By Allen Zhong
Millions of Americans who are in the Supplemental Nutrition Assistance Program (SNAP) will see decreases in payments after February, a federal agency said.
The decreases in payments are driven by two main factors, Food and Nutrition Service (FNS) said in an update in early January.
FNS is an agency under the U.S. Department of Agriculture (USDA).
Firstly, the temporary increase to SNAP benefits during the COVID-19 pandemic—also known as emergency allotments—will end after the February 2023 payment.
The emergency allotments gave most SNAP households approximately $95 in extra payment, the agency said.
“All SNAP households have or will see a decrease to the SNAP benefits they receive when emergency allotments end. Some SNAP households already experienced that change; others will in February or March 2023,” FNS said in the announcement.
The extra payments have ended in 17 states including Alaska, Arizona, Arkansas, Florida, Georgia, Idaho, Indiana, Iowa, Kentucky, Mississippi, Missouri, Montana, Nebraska, North Dakota, South Dakota, Tennessee, and Wyoming.
SNAP households in South Carolina will see emergency allotments end after the January payment.
For the remaining 32 states, the District of Columbia, Guam, and the U.S. Virgin Islands, the SNAP benefits amount will return to the pre-pandemic level.
Another factor that could cause SNAP benefits to go down is increases in Social Security benefits.
The social security payments have increased since Jan. 1 because of substantial increases in costs of living adjustment (COLA).
“Households that receive SNAP and Social Security benefits will see a decrease in their SNAP benefits as early as January 2023 because of a significant increase to their Social Security benefits to reflect the cost of living,” FNS said.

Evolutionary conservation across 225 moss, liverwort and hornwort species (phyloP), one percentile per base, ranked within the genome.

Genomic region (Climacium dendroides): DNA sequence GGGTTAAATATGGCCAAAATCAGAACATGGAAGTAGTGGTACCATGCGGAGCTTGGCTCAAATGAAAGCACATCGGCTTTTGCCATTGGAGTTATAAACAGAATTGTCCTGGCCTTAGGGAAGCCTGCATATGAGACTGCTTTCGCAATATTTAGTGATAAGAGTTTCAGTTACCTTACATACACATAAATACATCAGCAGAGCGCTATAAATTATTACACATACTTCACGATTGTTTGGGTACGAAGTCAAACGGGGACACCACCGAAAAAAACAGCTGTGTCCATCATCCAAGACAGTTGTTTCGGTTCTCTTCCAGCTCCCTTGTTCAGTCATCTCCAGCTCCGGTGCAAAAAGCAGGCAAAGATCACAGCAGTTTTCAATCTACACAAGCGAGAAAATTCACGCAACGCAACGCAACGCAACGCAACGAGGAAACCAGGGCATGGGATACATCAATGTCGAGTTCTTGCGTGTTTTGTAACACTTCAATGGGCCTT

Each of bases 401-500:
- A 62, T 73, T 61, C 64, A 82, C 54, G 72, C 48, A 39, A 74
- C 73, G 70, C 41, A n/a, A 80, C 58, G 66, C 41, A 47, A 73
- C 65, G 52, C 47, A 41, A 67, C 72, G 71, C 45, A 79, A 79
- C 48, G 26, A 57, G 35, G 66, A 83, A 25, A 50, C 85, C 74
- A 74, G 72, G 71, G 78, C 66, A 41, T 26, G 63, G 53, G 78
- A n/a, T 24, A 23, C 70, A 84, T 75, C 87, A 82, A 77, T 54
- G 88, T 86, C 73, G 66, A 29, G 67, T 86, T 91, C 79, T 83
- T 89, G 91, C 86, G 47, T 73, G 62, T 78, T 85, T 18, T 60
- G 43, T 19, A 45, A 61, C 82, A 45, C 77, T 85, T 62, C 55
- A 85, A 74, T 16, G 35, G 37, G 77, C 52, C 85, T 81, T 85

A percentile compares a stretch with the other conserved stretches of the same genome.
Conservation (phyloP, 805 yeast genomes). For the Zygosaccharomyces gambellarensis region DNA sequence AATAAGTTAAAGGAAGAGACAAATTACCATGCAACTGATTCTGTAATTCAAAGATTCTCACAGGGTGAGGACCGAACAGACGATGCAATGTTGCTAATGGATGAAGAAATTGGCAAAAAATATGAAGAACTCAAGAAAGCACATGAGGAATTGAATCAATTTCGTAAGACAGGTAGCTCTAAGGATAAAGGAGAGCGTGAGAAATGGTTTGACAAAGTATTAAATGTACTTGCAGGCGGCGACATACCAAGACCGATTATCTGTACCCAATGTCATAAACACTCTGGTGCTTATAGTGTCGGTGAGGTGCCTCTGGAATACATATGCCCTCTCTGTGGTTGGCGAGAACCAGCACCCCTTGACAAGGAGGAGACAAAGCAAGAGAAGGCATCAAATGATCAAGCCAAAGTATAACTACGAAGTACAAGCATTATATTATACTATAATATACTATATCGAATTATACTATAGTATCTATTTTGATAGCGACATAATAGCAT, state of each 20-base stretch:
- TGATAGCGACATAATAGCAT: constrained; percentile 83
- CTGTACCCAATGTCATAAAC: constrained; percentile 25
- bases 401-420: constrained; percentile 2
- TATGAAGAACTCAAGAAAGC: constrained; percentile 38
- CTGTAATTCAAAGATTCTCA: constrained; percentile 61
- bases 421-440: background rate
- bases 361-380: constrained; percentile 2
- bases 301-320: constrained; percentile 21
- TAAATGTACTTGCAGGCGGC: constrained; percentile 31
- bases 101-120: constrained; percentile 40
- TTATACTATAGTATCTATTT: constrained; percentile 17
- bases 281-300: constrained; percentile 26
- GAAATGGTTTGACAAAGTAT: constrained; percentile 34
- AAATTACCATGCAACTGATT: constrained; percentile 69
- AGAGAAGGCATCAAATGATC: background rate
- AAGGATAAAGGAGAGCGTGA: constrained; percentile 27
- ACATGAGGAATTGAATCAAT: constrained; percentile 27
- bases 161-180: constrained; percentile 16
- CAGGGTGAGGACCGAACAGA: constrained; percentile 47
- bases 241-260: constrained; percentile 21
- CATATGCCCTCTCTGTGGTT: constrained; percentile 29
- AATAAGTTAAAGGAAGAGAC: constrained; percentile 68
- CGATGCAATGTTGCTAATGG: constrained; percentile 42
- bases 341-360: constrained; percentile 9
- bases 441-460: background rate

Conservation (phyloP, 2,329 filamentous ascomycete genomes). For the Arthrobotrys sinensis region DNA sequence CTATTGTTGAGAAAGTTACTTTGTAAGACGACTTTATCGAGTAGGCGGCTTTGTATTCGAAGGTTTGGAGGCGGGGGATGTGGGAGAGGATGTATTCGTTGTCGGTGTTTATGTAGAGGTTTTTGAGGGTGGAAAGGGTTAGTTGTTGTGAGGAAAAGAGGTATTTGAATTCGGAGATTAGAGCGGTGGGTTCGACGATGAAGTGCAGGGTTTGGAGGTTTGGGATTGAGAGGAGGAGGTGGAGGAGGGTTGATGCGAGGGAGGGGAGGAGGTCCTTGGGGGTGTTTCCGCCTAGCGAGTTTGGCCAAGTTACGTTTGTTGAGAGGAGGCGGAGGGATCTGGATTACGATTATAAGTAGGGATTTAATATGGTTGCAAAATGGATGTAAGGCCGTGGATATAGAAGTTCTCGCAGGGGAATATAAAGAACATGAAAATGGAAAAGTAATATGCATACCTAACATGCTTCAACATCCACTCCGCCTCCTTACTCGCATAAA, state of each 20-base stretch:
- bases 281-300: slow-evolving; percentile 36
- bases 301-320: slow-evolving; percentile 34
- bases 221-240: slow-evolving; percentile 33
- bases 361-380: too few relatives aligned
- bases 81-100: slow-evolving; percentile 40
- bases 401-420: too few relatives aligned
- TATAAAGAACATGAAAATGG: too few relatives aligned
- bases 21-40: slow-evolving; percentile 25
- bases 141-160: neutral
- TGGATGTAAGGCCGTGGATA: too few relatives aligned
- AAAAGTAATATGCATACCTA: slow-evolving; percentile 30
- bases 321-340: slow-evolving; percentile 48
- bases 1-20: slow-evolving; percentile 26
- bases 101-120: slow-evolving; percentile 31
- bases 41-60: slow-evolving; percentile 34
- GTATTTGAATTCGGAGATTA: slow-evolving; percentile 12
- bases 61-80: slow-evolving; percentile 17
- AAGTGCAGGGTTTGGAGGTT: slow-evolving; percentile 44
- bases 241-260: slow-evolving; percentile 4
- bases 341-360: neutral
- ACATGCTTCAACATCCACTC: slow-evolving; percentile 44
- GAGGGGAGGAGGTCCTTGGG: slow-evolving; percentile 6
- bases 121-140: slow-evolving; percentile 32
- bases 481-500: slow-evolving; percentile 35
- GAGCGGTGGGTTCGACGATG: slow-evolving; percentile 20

However, the SNAP households will still see a net gain because the decrease in SNAP payments is smaller than the increase in Social Security benefits.
According to governmental data (pdf), almost 42 million persons or 22 million households have registered in the SNAP as of October 2022.
SNAP Costs Reach Record $119 Billion
The cost of the SNAP increased to a record $119.5 billion in 2022, according to data released by USDA.
SNAP costs increased from $60.3 billion in 2019, the last year before the pandemic, to a record-setting $119.5 billion in 2022. The number of participants had increased from 35.7 million in 2019 to almost 42 million in 2022.
The increased costs can be attributed partly to a higher monthly benefit during the pandemic. States offered additional money throughout the pandemic.
According to USDA data, the average monthly per-person benefit was $129.83 in 2019. It increased by 78 percent to $230.88 in 2022.
The Center on Budget and Policy Priorities reported the 2018 farm bill also increased the maximum SNAP benefits by 21 percent effective October 2021. That increase was to “accurately reflect the cost of a healthy diet,” the Center on Budget and Policy Priorities stated.
The Center Square contributed to this report.